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Lithium Enhances Osteogenic Responses to Fluid Shear Stress

Boyle, Liam (2019) Lithium Enhances Osteogenic Responses to Fluid Shear Stress. PhD thesis, University of Sheffield.

Available under License Creative Commons Attribution-Noncommercial-No Derivative Works 2.0 UK: England & Wales.

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Bone is a dynamic tissue that is continuously remodelling itself in response to the mechanical loading that it is placed under. The cells within the bone sense the mechanical loads and respond in an appropriate manner. This can be through increasing bone resorption or increasing bone deposition in response to decreased or increased loading respectively. Cells themselves have a number of mechanisms thought to be involved in sensing mechanical loads and transforming them into biochemical signals in a process known as mechanotransduction. One such mechanism thought to be involved is the primary cilium. The primary cilium is a hair-like organelle that protrudes from the surface of the majority of cells during interphase. It is theorised that the bending of this organelle in response to fluid shear stress (FSS) results in the activation of downstream signalling pathways. Primary cilia have been shown to regulate their mechanosensitivity through altering their length, becoming shorter and less sensitive in response to continuous loads. Lithium chloride has been shown to elongate primary cilia and could therefore have the potential to increase osteogenic responses to FSS. The aim of this thesis was to examine the effect of lithium chloride on mechanoinduced osteogenesis. An in vitro FSS stimulus was optimised to stimulate osteogenic responses in hES-MP and MLO-A5 cells. The effects of LiCl on primary cilia length and osteogenesis was than evaluated at a range of concentrations and durations. Continuous 1 mM LiCl was found to increase osteogenesis in both cell lines. Intermittent treatment with 1 mM LiCl was found to increase cilia length without affecting cilia prevalence or osteogenesis. Cells treated with LiCl were then stimulated, where they showed increased osteogenic responses to FSS in both monolayer culture and 3D culture. LiCl was also found to decrease cAMP but increase Ca2+ responses to FSS. These results demonstrate that LiCl increases mechanically induced osteogenic responses in vitro.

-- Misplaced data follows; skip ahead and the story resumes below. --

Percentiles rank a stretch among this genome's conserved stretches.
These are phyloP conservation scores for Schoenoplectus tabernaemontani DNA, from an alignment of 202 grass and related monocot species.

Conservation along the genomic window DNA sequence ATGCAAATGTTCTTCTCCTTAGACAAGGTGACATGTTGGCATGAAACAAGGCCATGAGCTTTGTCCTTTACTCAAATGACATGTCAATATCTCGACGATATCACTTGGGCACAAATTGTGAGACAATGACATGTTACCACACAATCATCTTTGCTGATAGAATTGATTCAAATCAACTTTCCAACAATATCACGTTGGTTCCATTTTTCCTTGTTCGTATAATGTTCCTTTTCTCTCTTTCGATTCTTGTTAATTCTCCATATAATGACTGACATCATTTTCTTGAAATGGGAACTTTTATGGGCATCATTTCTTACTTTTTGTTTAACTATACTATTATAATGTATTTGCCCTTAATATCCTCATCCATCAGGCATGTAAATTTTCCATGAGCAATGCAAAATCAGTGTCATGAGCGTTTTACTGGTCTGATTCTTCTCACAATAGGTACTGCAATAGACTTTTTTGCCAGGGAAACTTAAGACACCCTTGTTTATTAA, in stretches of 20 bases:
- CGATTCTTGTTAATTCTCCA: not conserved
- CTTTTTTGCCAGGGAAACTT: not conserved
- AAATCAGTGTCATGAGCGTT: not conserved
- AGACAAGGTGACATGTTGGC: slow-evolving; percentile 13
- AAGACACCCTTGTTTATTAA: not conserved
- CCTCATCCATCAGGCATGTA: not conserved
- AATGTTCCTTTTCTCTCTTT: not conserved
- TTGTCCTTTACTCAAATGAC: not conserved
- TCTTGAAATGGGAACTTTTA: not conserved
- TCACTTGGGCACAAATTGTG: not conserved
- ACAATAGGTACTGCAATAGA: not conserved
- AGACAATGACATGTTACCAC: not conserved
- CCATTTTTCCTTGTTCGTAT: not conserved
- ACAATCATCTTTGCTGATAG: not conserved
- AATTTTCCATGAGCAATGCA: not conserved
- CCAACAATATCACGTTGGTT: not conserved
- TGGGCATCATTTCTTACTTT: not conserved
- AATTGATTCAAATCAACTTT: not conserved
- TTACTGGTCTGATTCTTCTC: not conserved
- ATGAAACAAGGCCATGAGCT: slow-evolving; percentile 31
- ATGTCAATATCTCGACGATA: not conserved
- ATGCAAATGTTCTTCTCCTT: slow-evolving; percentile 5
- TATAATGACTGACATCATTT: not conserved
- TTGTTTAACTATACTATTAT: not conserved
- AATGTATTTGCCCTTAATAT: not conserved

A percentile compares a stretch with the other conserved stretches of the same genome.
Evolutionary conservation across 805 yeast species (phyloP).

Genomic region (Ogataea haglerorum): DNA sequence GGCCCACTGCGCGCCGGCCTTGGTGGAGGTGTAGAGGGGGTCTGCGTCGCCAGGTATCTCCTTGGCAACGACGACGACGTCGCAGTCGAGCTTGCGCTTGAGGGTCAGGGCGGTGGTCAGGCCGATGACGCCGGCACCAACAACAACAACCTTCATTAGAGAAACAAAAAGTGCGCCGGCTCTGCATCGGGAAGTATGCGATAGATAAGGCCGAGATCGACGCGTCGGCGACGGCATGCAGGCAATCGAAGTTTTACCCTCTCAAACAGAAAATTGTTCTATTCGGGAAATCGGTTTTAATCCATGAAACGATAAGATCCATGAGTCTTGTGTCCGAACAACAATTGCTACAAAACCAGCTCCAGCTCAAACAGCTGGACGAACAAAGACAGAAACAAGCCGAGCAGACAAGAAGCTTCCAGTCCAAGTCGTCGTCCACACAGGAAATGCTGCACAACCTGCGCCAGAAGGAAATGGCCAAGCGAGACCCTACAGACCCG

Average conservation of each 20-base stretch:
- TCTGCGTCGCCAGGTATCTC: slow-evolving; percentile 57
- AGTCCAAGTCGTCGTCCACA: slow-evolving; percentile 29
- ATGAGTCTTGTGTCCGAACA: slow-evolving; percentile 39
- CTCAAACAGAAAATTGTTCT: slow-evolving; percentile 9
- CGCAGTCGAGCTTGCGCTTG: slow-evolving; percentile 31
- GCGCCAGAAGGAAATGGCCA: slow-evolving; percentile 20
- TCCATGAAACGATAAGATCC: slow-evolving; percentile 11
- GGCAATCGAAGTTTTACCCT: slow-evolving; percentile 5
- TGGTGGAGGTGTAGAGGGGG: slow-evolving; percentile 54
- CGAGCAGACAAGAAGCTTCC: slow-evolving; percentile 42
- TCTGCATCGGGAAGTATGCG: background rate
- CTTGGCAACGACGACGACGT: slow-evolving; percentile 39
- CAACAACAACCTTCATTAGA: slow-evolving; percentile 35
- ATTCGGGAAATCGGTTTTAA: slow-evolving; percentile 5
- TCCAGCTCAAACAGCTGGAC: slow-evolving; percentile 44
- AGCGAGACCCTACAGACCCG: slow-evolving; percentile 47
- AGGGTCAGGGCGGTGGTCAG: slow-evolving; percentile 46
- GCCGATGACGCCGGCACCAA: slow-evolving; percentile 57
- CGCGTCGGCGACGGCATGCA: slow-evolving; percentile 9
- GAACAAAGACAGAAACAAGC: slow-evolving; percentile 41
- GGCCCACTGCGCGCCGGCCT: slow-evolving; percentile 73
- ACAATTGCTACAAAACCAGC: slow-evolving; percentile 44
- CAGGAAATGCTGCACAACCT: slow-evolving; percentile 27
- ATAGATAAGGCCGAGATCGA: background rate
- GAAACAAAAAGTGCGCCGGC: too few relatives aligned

Item Type: Thesis (PhD)
Academic Units: The University of Sheffield > Faculty of Engineering (Sheffield) > Materials Science and Engineering (Sheffield)
Identification Number/EthosID: uk.bl.ethos.805384
Depositing User: Liam Boyle
Date Deposited: 07 May 2020 16:41
Last Modified: 01 Jun 2020 09:53
URI: http://etheses.whiterose.ac.uk/id/eprint/26632

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